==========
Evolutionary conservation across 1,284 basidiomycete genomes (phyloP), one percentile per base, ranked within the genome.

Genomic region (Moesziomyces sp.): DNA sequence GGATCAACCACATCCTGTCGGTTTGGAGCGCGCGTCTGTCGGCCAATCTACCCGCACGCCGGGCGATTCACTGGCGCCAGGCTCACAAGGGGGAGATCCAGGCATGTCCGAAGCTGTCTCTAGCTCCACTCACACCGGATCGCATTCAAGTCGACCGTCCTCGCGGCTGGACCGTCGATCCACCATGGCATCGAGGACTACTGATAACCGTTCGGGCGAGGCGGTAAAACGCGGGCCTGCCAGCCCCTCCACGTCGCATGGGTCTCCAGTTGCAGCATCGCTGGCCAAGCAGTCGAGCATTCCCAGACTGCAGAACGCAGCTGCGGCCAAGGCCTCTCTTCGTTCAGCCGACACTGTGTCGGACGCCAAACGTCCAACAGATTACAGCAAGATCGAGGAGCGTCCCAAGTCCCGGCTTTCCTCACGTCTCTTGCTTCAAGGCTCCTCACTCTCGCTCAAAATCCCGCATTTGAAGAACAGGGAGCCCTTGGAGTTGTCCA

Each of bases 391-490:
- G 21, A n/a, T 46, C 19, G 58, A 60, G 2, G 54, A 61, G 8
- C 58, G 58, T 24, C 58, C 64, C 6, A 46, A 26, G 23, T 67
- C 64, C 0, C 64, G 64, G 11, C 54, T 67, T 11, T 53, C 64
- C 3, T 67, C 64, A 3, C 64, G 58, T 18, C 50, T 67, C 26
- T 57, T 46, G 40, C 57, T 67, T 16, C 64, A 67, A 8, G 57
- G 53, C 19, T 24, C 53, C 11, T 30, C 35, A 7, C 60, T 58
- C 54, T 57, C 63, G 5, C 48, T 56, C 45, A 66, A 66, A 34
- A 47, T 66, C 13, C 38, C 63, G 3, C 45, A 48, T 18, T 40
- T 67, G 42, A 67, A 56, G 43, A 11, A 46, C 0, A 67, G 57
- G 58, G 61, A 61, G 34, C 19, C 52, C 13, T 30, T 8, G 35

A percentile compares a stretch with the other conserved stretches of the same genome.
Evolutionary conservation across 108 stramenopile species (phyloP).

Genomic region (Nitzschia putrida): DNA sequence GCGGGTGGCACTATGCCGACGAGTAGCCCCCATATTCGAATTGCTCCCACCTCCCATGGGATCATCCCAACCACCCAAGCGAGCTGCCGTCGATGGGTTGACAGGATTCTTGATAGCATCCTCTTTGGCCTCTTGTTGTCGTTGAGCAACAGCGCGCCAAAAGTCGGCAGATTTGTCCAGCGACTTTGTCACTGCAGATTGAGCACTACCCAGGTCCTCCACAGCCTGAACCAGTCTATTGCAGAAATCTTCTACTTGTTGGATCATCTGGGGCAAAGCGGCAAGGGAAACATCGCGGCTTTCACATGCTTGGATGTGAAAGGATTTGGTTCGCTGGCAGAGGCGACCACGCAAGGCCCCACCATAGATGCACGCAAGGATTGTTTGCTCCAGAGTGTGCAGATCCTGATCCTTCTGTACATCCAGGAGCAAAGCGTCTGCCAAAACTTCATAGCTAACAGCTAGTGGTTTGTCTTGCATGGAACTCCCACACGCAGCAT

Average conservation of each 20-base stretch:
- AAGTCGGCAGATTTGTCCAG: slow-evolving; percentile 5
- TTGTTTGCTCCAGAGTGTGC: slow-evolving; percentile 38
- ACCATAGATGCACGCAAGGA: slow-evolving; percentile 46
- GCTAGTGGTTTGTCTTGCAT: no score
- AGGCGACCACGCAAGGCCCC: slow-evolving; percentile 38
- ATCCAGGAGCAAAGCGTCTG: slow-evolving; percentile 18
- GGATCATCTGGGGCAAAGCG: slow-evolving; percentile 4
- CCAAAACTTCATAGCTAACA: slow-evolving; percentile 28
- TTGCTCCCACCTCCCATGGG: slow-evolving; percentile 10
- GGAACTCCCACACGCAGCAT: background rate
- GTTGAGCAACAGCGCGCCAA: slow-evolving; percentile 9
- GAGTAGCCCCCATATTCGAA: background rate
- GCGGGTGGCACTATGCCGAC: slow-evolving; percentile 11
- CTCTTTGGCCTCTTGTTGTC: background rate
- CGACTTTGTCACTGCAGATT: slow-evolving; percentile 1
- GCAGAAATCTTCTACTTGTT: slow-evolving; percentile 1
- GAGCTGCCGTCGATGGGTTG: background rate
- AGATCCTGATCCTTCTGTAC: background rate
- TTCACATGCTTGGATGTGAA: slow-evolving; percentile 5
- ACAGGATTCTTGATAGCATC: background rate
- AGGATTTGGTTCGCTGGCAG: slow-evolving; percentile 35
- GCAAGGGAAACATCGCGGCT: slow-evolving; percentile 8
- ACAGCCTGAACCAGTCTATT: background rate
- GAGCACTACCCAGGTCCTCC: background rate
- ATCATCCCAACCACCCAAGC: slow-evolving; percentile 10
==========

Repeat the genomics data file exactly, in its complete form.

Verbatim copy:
Evolutionary conservation across 1,284 basidiomycete genomes (phyloP), one percentile per base, ranked within the genome.

Genomic region (Moesziomyces sp.): DNA sequence GGATCAACCACATCCTGTCGGTTTGGAGCGCGCGTCTGTCGGCCAATCTACCCGCACGCCGGGCGATTCACTGGCGCCAGGCTCACAAGGGGGAGATCCAGGCATGTCCGAAGCTGTCTCTAGCTCCACTCACACCGGATCGCATTCAAGTCGACCGTCCTCGCGGCTGGACCGTCGATCCACCATGGCATCGAGGACTACTGATAACCGTTCGGGCGAGGCGGTAAAACGCGGGCCTGCCAGCCCCTCCACGTCGCATGGGTCTCCAGTTGCAGCATCGCTGGCCAAGCAGTCGAGCATTCCCAGACTGCAGAACGCAGCTGCGGCCAAGGCCTCTCTTCGTTCAGCCGACACTGTGTCGGACGCCAAACGTCCAACAGATTACAGCAAGATCGAGGAGCGTCCCAAGTCCCGGCTTTCCTCACGTCTCTTGCTTCAAGGCTCCTCACTCTCGCTCAAAATCCCGCATTTGAAGAACAGGGAGCCCTTGGAGTTGTCCA

Each of bases 391-490:
- G 21, A n/a, T 46, C 19, G 58, A 60, G 2, G 54, A 61, G 8
- C 58, G 58, T 24, C 58, C 64, C 6, A 46, A 26, G 23, T 67
- C 64, C 0, C 64, G 64, G 11, C 54, T 67, T 11, T 53, C 64
- C 3, T 67, C 64, A 3, C 64, G 58, T 18, C 50, T 67, C 26
- T 57, T 46, G 40, C 57, T 67, T 16, C 64, A 67, A 8, G 57
- G 53, C 19, T 24, C 53, C 11, T 30, C 35, A 7, C 60, T 58
- C 54, T 57, C 63, G 5, C 48, T 56, C 45, A 66, A 66, A 34
- A 47, T 66, C 13, C 38, C 63, G 3, C 45, A 48, T 18, T 40
- T 67, G 42, A 67, A 56, G 43, A 11, A 46, C 0, A 67, G 57
- G 58, G 61, A 61, G 34, C 19, C 52, C 13, T 30, T 8, G 35

A percentile compares a stretch with the other conserved stretches of the same genome.
Evolutionary conservation across 108 stramenopile species (phyloP).

Genomic region (Nitzschia putrida): DNA sequence GCGGGTGGCACTATGCCGACGAGTAGCCCCCATATTCGAATTGCTCCCACCTCCCATGGGATCATCCCAACCACCCAAGCGAGCTGCCGTCGATGGGTTGACAGGATTCTTGATAGCATCCTCTTTGGCCTCTTGTTGTCGTTGAGCAACAGCGCGCCAAAAGTCGGCAGATTTGTCCAGCGACTTTGTCACTGCAGATTGAGCACTACCCAGGTCCTCCACAGCCTGAACCAGTCTATTGCAGAAATCTTCTACTTGTTGGATCATCTGGGGCAAAGCGGCAAGGGAAACATCGCGGCTTTCACATGCTTGGATGTGAAAGGATTTGGTTCGCTGGCAGAGGCGACCACGCAAGGCCCCACCATAGATGCACGCAAGGATTGTTTGCTCCAGAGTGTGCAGATCCTGATCCTTCTGTACATCCAGGAGCAAAGCGTCTGCCAAAACTTCATAGCTAACAGCTAGTGGTTTGTCTTGCATGGAACTCCCACACGCAGCAT

Average conservation of each 20-base stretch:
- AAGTCGGCAGATTTGTCCAG: slow-evolving; percentile 5
- TTGTTTGCTCCAGAGTGTGC: slow-evolving; percentile 38
- ACCATAGATGCACGCAAGGA: slow-evolving; percentile 46
- GCTAGTGGTTTGTCTTGCAT: no score
- AGGCGACCACGCAAGGCCCC: slow-evolving; percentile 38
- ATCCAGGAGCAAAGCGTCTG: slow-evolving; percentile 18
- GGATCATCTGGGGCAAAGCG: slow-evolving; percentile 4
- CCAAAACTTCATAGCTAACA: slow-evolving; percentile 28
- TTGCTCCCACCTCCCATGGG: slow-evolving; percentile 10
- GGAACTCCCACACGCAGCAT: background rate
- GTTGAGCAACAGCGCGCCAA: slow-evolving; percentile 9
- GAGTAGCCCCCATATTCGAA: background rate
- GCGGGTGGCACTATGCCGAC: slow-evolving; percentile 11
- CTCTTTGGCCTCTTGTTGTC: background rate
- CGACTTTGTCACTGCAGATT: slow-evolving; percentile 1
- GCAGAAATCTTCTACTTGTT: slow-evolving; percentile 1
- GAGCTGCCGTCGATGGGTTG: background rate
- AGATCCTGATCCTTCTGTAC: background rate
- TTCACATGCTTGGATGTGAA: slow-evolving; percentile 5
- ACAGGATTCTTGATAGCATC: background rate
- AGGATTTGGTTCGCTGGCAG: slow-evolving; percentile 35
- GCAAGGGAAACATCGCGGCT: slow-evolving; percentile 8
- ACAGCCTGAACCAGTCTATT: background rate
- GAGCACTACCCAGGTCCTCC: background rate
- ATCATCCCAACCACCCAAGC: slow-evolving; percentile 10